Lie to Me is a popular television show in which the protagonist, Dr. Lightman, is able to decipher when people are lying to a degree that nobody else can. Therefore, he is able to solve crimes and mysteries that would otherwise remain unsolved.
While the psychology of lying is vast, the deception theory certainly plays a role in this TV drama. One precept of the theory is that people, when they lie, give away this lie through body language, facial expression, and tone of voice; this is known as emotional leakage. Their behaviors may also contradict the verbal lie they tell. These telltale expressions may be indetectable to most, but Dr. Lightman, a deception theorist, can always pinpoint these variances and use them to flesh out the truth.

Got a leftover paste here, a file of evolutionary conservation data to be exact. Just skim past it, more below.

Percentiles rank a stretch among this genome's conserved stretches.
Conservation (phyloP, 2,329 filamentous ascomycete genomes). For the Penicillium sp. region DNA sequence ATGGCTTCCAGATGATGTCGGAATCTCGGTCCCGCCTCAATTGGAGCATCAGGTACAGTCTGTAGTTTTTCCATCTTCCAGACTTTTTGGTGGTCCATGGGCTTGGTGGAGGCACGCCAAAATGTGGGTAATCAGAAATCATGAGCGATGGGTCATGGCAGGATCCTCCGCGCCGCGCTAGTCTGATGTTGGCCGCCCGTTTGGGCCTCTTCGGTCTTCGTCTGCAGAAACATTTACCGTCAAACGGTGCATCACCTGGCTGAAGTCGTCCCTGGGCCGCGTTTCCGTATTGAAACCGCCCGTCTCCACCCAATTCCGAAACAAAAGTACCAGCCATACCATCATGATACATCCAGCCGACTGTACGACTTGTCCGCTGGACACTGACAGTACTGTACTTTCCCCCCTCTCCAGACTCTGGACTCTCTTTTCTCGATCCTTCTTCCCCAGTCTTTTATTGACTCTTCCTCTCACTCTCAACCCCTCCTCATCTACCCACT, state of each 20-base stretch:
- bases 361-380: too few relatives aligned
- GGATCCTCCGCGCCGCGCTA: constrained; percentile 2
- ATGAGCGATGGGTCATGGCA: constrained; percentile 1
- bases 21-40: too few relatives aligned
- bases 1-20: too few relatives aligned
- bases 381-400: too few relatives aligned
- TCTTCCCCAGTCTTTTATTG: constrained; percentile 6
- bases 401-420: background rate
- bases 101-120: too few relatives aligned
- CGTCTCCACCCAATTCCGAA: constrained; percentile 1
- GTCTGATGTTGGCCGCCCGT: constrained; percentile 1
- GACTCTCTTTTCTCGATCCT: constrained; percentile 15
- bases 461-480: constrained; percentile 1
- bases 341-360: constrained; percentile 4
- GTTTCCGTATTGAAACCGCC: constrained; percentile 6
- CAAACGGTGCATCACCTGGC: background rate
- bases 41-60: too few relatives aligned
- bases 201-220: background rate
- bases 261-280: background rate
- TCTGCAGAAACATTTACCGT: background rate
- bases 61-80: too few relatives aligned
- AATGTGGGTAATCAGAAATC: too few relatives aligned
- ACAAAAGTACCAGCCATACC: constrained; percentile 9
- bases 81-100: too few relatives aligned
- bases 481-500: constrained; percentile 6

Further more, the Fox series is based upon the work of Paul Eckman, a pioneering psychologist in the field of deciphering lies using microexpressions and body language. He himself notes that the television program is true to the deception theory to some extent:
How the Lightman Group spots lies is largely based on findings from my research. Because it is a drama not a documentary, Dr. Lightman is not as tentative about interpreting behavior as I am. Lies are uncovered more quickly and with more certainty than it happens in reality. But most of what you see is based on scientific evidence. (www.paulekman.com)
Yes, the tv show is related to and reflects the tenets of deception theory.
Mostly. Dr Paul Ekman was scientific adviser to the programme and much of his work is built into the programme. It drifts into drama but Dr Ekman says it is 80% solid. He produces a blog on FOX to state where the content is drama and where it is science. You can see more at the Paul Ekman International website.